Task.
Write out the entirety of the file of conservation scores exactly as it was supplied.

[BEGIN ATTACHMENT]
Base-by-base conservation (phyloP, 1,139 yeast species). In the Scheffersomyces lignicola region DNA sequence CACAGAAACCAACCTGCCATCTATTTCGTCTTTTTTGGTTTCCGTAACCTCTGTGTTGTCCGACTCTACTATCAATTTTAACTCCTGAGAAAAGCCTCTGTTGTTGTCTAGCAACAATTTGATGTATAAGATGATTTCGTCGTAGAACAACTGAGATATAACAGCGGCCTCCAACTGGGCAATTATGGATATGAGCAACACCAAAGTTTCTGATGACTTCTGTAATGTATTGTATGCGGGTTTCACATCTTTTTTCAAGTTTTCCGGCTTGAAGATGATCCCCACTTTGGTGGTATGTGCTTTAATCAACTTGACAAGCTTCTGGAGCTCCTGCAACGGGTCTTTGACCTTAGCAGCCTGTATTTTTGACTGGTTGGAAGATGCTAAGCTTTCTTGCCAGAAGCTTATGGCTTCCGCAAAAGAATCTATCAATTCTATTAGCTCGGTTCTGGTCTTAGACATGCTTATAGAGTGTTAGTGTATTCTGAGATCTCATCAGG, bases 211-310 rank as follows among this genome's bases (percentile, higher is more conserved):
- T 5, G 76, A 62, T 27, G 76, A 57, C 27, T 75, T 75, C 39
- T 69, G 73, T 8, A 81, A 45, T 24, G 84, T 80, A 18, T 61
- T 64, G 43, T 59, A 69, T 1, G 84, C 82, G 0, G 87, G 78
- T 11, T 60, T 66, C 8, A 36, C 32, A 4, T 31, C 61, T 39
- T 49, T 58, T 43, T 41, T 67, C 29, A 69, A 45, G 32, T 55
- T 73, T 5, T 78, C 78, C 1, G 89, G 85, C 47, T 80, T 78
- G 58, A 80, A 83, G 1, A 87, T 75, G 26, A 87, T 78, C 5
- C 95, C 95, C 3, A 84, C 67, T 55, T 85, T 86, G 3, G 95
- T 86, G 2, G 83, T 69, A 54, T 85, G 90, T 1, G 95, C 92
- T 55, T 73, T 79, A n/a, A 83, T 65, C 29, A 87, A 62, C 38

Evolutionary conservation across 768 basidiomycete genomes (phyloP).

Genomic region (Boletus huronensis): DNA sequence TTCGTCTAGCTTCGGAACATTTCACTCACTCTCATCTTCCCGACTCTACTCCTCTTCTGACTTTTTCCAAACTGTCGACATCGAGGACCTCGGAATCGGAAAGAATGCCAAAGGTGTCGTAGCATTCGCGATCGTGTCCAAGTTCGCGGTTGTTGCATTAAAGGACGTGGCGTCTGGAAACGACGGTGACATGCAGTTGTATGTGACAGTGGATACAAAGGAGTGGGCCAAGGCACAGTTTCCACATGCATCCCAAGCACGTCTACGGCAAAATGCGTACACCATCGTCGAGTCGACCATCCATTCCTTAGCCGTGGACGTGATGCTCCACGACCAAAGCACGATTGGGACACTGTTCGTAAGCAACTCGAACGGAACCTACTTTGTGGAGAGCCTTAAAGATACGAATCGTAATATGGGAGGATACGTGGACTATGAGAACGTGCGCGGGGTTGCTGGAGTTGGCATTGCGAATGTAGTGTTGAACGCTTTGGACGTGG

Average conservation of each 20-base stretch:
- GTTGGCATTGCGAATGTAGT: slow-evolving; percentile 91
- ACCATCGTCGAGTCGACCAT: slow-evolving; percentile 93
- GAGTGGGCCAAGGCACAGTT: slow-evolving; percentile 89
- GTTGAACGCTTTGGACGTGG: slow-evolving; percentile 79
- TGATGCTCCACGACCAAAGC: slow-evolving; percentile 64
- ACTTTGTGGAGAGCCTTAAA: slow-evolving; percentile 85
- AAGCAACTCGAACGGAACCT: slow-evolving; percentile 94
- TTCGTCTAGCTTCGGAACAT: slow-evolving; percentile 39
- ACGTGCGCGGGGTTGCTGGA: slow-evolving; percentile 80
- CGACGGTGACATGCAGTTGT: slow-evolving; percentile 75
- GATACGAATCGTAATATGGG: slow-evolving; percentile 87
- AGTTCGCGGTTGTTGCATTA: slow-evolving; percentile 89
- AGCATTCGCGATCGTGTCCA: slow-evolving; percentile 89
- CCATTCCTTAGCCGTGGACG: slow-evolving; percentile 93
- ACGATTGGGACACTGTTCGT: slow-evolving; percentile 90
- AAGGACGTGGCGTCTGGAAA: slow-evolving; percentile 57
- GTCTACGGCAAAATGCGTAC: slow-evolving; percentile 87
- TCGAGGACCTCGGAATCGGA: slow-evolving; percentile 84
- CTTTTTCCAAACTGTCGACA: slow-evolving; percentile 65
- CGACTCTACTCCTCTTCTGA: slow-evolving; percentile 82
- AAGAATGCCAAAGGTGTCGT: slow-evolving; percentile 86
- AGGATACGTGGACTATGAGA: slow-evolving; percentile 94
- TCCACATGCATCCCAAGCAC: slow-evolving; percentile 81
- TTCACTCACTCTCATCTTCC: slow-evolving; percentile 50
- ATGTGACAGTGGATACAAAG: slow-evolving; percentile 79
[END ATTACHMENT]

Base-by-base conservation (phyloP, 1,139 yeast species). In the Scheffersomyces lignicola region DNA sequence CACAGAAACCAACCTGCCATCTATTTCGTCTTTTTTGGTTTCCGTAACCTCTGTGTTGTCCGACTCTACTATCAATTTTAACTCCTGAGAAAAGCCTCTGTTGTTGTCTAGCAACAATTTGATGTATAAGATGATTTCGTCGTAGAACAACTGAGATATAACAGCGGCCTCCAACTGGGCAATTATGGATATGAGCAACACCAAAGTTTCTGATGACTTCTGTAATGTATTGTATGCGGGTTTCACATCTTTTTTCAAGTTTTCCGGCTTGAAGATGATCCCCACTTTGGTGGTATGTGCTTTAATCAACTTGACAAGCTTCTGGAGCTCCTGCAACGGGTCTTTGACCTTAGCAGCCTGTATTTTTGACTGGTTGGAAGATGCTAAGCTTTCTTGCCAGAAGCTTATGGCTTCCGCAAAAGAATCTATCAATTCTATTAGCTCGGTTCTGGTCTTAGACATGCTTATAGAGTGTTAGTGTATTCTGAGATCTCATCAGG, bases 211-310 rank as follows among this genome's bases (percentile, higher is more conserved):
- T 5, G 76, A 62, T 27, G 76, A 57, C 27, T 75, T 75, C 39
- T 69, G 73, T 8, A 81, A 45, T 24, G 84, T 80, A 18, T 61
- T 64, G 43, T 59, A 69, T 1, G 84, C 82, G 0, G 87, G 78
- T 11, T 60, T 66, C 8, A 36, C 32, A 4, T 31, C 61, T 39
- T 49, T 58, T 43, T 41, T 67, C 29, A 69, A 45, G 32, T 55
- T 73, T 5, T 78, C 78, C 1, G 89, G 85, C 47, T 80, T 78
- G 58, A 80, A 83, G 1, A 87, T 75, G 26, A 87, T 78, C 5
- C 95, C 95, C 3, A 84, C 67, T 55, T 85, T 86, G 3, G 95
- T 86, G 2, G 83, T 69, A 54, T 85, G 90, T 1, G 95, C 92
- T 55, T 73, T 79, A n/a, A 83, T 65, C 29, A 87, A 62, C 38

Evolutionary conservation across 768 basidiomycete genomes (phyloP).

Genomic region (Boletus huronensis): DNA sequence TTCGTCTAGCTTCGGAACATTTCACTCACTCTCATCTTCCCGACTCTACTCCTCTTCTGACTTTTTCCAAACTGTCGACATCGAGGACCTCGGAATCGGAAAGAATGCCAAAGGTGTCGTAGCATTCGCGATCGTGTCCAAGTTCGCGGTTGTTGCATTAAAGGACGTGGCGTCTGGAAACGACGGTGACATGCAGTTGTATGTGACAGTGGATACAAAGGAGTGGGCCAAGGCACAGTTTCCACATGCATCCCAAGCACGTCTACGGCAAAATGCGTACACCATCGTCGAGTCGACCATCCATTCCTTAGCCGTGGACGTGATGCTCCACGACCAAAGCACGATTGGGACACTGTTCGTAAGCAACTCGAACGGAACCTACTTTGTGGAGAGCCTTAAAGATACGAATCGTAATATGGGAGGATACGTGGACTATGAGAACGTGCGCGGGGTTGCTGGAGTTGGCATTGCGAATGTAGTGTTGAACGCTTTGGACGTGG

Average conservation of each 20-base stretch:
- GTTGGCATTGCGAATGTAGT: slow-evolving; percentile 91
- ACCATCGTCGAGTCGACCAT: slow-evolving; percentile 93
- GAGTGGGCCAAGGCACAGTT: slow-evolving; percentile 89
- GTTGAACGCTTTGGACGTGG: slow-evolving; percentile 79
- TGATGCTCCACGACCAAAGC: slow-evolving; percentile 64
- ACTTTGTGGAGAGCCTTAAA: slow-evolving; percentile 85
- AAGCAACTCGAACGGAACCT: slow-evolving; percentile 94
- TTCGTCTAGCTTCGGAACAT: slow-evolving; percentile 39
- ACGTGCGCGGGGTTGCTGGA: slow-evolving; percentile 80
- CGACGGTGACATGCAGTTGT: slow-evolving; percentile 75
- GATACGAATCGTAATATGGG: slow-evolving; percentile 87
- AGTTCGCGGTTGTTGCATTA: slow-evolving; percentile 89
- AGCATTCGCGATCGTGTCCA: slow-evolving; percentile 89
- CCATTCCTTAGCCGTGGACG: slow-evolving; percentile 93
- ACGATTGGGACACTGTTCGT: slow-evolving; percentile 90
- AAGGACGTGGCGTCTGGAAA: slow-evolving; percentile 57
- GTCTACGGCAAAATGCGTAC: slow-evolving; percentile 87
- TCGAGGACCTCGGAATCGGA: slow-evolving; percentile 84
- CTTTTTCCAAACTGTCGACA: slow-evolving; percentile 65
- CGACTCTACTCCTCTTCTGA: slow-evolving; percentile 82
- AAGAATGCCAAAGGTGTCGT: slow-evolving; percentile 86
- AGGATACGTGGACTATGAGA: slow-evolving; percentile 94
- TCCACATGCATCCCAAGCAC: slow-evolving; percentile 81
- TTCACTCACTCTCATCTTCC: slow-evolving; percentile 50
- ATGTGACAGTGGATACAAAG: slow-evolving; percentile 79